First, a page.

Employability skills are the skills needed to find, get, and keep a job. The SCANS Commission (Secretary of Labor's Commission on Achieving Necessary Skills) names the following skills required for effective workplace performance--three foundational skills which include basic skills (reading, writing, speaking, listening, mathematics), thinking skills (creative thinking, reasoning, decision making, problem solving, representing information, learning how to learn), and personal qualities (individual responsibility, self-esteem, sociability, self-management), and five workplace competencies (use of resources, interpersonal skills, information, systems, and technology) for solid workplace performance. (U.S. Department of Labor, 1991).

Many of these skills are addressed in well designed Web-based lessons. For example, effective use of the Web requires skills in problem solving, as learners need strategies to sort through the flood of information. The analyzing and evaluating of information that learners must do to separate the wheat from the chaff is similar to what employees do at today's workplace as they gather information from remote sources (Dede, 1996). Projects that require learners to use the Web to gather information about specific topics (e.g., health insurance) provide practice in many SCANS workplace competencies. If learners can work in teams on these projects, they will have experience working cooperatively, solving problems as a team, and coming to a consensus. Further, using the Web in the adult ESL classroom gives learners opportunities to "develop technology skills and experiences in contexts that are similar to those in which technology is used outside the classroom" (Ginsburg, 1998, p.42). Learners become familiar with technology as they use the mouse to point and click and navigate from screen to screen. Icons that were once unfamiliar now have meaning that will transfer to a variety of computer applications. As learners type information into online forms, they improve their keyboarding skills.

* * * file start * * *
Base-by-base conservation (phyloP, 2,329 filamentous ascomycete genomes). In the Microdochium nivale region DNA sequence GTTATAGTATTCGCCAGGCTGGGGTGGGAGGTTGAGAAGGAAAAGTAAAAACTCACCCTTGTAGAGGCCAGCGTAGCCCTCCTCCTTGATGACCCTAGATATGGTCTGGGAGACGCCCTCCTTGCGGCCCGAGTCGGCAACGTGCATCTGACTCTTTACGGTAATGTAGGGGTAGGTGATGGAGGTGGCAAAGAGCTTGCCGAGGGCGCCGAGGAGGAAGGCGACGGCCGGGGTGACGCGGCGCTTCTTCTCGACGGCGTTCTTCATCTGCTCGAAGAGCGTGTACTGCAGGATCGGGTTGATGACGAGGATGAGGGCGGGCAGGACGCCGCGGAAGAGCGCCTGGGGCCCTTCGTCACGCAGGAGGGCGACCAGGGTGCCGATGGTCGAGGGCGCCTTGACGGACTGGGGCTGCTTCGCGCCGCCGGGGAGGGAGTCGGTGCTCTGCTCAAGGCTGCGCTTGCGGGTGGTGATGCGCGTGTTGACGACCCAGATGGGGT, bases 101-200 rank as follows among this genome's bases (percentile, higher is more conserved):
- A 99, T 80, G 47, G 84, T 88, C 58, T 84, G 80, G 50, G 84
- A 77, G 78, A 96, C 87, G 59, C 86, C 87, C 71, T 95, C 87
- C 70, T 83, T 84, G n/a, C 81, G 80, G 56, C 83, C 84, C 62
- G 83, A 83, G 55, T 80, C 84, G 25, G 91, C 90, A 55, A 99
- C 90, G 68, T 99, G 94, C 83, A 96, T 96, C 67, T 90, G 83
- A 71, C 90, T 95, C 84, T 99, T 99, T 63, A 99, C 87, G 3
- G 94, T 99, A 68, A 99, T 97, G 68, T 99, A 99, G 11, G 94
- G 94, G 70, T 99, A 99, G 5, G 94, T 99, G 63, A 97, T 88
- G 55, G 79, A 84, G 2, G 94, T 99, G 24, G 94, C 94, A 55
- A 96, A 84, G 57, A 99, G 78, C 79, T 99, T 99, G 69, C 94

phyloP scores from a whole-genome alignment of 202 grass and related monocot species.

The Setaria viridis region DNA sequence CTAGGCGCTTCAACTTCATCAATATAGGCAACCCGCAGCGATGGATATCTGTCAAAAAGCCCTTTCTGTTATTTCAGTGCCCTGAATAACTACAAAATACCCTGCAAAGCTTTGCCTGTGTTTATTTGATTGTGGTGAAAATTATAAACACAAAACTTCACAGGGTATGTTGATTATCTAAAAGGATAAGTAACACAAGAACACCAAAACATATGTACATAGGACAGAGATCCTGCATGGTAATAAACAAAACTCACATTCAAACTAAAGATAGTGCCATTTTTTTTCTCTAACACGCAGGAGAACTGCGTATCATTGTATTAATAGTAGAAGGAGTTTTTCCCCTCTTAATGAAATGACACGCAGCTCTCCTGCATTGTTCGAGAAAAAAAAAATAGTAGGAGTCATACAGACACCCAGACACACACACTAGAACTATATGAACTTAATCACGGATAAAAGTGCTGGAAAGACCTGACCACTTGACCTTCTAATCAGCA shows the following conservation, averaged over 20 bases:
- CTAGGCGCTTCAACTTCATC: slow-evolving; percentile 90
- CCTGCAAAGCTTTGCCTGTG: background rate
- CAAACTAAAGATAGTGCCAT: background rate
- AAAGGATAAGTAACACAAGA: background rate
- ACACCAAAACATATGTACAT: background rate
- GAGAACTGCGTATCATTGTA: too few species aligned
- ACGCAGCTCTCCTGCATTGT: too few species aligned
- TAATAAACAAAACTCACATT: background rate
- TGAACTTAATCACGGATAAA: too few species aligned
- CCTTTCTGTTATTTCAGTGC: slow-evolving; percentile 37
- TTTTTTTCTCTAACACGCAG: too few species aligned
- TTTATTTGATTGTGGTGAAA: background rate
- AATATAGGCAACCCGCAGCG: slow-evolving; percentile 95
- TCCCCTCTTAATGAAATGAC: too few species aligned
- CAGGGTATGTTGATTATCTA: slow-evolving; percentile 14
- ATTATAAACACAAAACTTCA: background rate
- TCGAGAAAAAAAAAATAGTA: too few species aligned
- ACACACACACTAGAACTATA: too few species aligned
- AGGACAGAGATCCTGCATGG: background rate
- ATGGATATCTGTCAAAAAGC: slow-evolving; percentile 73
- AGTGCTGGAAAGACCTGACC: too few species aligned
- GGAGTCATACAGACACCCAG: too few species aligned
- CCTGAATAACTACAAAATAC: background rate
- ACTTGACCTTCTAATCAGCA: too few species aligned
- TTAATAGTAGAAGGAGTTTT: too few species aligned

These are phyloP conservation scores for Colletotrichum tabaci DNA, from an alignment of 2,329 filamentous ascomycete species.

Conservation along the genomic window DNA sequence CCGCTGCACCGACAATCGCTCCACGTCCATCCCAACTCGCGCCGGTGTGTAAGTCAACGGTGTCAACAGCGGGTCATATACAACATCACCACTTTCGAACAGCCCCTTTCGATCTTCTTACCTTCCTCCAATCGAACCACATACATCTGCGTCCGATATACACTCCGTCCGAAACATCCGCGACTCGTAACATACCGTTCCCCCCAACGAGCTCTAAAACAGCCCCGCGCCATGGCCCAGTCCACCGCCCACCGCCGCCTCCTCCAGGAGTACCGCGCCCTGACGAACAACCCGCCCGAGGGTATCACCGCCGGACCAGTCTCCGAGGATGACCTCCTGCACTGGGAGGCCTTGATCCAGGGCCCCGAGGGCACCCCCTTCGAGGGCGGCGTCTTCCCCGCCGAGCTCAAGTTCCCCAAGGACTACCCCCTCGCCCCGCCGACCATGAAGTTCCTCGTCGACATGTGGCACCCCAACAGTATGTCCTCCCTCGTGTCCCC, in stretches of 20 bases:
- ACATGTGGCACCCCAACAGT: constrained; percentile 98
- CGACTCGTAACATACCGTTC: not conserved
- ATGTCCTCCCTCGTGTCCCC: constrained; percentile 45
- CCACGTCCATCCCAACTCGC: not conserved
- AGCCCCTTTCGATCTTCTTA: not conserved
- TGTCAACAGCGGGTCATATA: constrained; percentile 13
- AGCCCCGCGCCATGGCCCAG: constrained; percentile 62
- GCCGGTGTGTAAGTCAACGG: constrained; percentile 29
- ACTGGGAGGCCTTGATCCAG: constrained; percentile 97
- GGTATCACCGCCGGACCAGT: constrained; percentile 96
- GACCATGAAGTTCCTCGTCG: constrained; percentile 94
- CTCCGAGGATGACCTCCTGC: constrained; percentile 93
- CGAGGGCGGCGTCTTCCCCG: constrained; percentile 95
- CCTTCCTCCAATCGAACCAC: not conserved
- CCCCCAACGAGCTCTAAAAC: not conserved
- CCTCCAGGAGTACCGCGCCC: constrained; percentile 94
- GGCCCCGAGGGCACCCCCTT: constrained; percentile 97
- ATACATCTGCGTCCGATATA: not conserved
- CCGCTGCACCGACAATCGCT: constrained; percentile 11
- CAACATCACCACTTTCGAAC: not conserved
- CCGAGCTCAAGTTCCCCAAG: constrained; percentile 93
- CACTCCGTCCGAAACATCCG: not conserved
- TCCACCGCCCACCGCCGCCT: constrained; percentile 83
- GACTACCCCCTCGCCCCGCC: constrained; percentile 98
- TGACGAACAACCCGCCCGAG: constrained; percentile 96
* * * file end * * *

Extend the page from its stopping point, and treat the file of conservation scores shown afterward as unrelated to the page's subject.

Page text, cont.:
Preparing Learners for Searching the World Wide Web